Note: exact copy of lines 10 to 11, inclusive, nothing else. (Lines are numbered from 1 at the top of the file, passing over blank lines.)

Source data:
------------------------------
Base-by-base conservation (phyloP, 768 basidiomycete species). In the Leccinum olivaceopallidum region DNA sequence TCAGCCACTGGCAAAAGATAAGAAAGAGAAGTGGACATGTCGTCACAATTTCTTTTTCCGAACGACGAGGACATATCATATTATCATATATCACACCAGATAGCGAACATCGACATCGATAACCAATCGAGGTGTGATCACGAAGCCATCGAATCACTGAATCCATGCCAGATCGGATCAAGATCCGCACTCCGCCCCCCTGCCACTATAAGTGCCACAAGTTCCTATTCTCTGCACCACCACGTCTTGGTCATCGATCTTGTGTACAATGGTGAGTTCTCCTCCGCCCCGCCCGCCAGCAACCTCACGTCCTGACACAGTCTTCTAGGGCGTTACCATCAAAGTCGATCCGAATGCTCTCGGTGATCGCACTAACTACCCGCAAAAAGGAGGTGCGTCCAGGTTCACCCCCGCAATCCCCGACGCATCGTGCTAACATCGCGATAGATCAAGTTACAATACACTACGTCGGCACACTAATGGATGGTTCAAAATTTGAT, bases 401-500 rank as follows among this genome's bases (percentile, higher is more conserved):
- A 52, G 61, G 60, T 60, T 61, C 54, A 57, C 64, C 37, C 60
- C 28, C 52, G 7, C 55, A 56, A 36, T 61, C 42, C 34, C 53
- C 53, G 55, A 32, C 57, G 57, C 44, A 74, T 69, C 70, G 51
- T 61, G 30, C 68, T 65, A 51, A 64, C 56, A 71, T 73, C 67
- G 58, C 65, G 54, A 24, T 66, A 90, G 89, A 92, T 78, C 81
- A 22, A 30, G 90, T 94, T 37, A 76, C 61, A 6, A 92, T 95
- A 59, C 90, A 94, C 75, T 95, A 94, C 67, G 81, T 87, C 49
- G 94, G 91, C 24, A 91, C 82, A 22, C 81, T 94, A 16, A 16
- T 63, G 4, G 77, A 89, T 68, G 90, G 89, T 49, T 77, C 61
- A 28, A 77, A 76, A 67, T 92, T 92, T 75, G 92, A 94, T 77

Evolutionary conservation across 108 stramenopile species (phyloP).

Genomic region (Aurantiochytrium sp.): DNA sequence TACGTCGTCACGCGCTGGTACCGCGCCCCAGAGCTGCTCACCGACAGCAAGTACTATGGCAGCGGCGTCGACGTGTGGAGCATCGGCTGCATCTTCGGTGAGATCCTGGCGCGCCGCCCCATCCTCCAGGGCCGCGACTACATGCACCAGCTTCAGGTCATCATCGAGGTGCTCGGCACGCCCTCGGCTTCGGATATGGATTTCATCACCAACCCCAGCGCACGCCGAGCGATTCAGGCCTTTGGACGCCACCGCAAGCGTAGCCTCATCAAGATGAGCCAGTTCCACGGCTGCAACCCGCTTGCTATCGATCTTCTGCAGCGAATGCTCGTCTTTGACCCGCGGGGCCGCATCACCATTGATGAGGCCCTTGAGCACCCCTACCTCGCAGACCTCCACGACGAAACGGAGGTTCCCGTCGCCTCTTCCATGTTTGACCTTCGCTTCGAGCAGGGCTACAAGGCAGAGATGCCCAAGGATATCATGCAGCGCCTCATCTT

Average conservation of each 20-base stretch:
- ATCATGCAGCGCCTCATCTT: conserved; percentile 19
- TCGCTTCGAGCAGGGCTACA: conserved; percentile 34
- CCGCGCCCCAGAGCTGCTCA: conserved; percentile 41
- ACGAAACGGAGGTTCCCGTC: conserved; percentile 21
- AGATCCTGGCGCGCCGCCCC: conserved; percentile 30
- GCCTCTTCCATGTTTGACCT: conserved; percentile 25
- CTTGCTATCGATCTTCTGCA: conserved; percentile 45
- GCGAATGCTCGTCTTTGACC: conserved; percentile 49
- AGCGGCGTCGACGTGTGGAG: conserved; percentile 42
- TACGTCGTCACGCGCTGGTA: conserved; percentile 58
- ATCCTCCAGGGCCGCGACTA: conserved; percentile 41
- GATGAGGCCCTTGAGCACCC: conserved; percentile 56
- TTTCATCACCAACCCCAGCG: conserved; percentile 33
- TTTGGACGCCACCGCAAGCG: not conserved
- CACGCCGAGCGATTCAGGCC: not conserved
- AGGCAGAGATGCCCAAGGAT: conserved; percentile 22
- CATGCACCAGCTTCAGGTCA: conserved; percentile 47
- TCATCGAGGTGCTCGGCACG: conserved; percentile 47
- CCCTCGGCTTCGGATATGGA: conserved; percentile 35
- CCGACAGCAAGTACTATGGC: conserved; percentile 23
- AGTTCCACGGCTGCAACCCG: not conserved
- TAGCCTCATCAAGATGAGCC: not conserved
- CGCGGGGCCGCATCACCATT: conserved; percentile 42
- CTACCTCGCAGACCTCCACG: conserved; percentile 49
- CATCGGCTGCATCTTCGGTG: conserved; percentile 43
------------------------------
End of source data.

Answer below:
- T 63, G 4, G 77, A 89, T 68, G 90, G 89, T 49, T 77, C 61
- A 28, A 77, A 76, A 67, T 92, T 92, T 75, G 92, A 94, T 77